Quentin’s case took such a toll on the doctors that Neil completely forgot to drink his water, which made him feel dizzy and weak (thankfully after he successfully clamped down on Quentin’s artery). A quick visit from the nephrologist confirmed his worst fears—his kidneys were failing and dialysis was necessary. How will it affect his work? The good news is that he seems to have Asher in his corner supporting and looking out for him. Maybe the situation will bring them even closer together.
We also got a glimpse of Tanaka Reed’s personal life when the resident became the patient following a diaphragmatic hernia exasperated by his fitness routine. Despite Reed’s overinflated ego, which kind of makes him a pain to be around, Crockett went the extra mile to help him figure out what was going on and treat it properly. And honestly, the fact that he’s now the farting doctor does kind of make him slightly more approachable. Maybe he’ll finally lighten up a bit.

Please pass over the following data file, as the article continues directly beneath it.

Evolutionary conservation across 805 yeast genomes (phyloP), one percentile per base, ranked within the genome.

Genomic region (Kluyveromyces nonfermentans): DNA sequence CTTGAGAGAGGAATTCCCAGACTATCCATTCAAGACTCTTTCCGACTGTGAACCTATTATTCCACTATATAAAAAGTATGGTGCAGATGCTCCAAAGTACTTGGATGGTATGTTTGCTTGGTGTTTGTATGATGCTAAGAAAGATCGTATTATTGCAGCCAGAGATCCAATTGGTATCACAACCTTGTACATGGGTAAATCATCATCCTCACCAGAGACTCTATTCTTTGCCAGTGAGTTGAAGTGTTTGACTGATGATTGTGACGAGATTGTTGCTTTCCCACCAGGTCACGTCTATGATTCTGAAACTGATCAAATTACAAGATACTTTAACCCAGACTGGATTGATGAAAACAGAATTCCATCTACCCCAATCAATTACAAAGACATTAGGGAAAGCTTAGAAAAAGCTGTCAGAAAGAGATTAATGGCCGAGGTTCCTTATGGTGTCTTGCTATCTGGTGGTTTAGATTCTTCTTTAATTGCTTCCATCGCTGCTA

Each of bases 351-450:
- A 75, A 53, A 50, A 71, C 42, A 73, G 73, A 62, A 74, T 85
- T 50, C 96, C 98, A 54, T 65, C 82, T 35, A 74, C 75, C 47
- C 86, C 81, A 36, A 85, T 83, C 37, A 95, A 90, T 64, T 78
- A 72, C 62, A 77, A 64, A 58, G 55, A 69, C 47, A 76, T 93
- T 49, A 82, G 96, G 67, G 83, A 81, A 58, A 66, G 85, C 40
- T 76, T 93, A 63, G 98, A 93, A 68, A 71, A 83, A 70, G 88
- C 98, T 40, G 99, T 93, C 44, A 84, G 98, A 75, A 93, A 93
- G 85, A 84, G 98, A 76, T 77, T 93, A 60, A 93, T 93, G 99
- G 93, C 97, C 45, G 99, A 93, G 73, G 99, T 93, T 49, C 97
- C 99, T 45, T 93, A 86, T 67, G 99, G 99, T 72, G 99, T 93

What did you think of the episode? Let us know in the comments, Cravers!
Is ‘Chicago Med’ New Tonight? What We Know About Season 8 Episode 16
One Chicago fans are likely itching for new episodes of their favorite dramas, but unfortunately, you’ll have to wait just a smidge longer.
It’s going to be a bit until we catch up with our friends at Gaffney Medical. The last Chicago Med episode aired on March 1, and Chicago Med Season 8 Episode 16 won’t be back on the air until Wednesday, March 22, 2023.
However, it will be worth the wait as the episode, which is currently untitled, finds the 2.0 causing quite a bit of trouble in the ED.
As evidenced by the teaser trailer, the hospital spearheads a “rescue situation” after a patient is pinned against the machine with a pair of scissors lodged in his neck.
“The magnet is holding everything in place,” Hannah Asher can be heard saying, adding that “when gravity takes over, we’ll have 20 seconds until he bleeds out.”
As the tense situation unfolds, the patient looks rather concerned, asking Neil Archer if he’s going to die.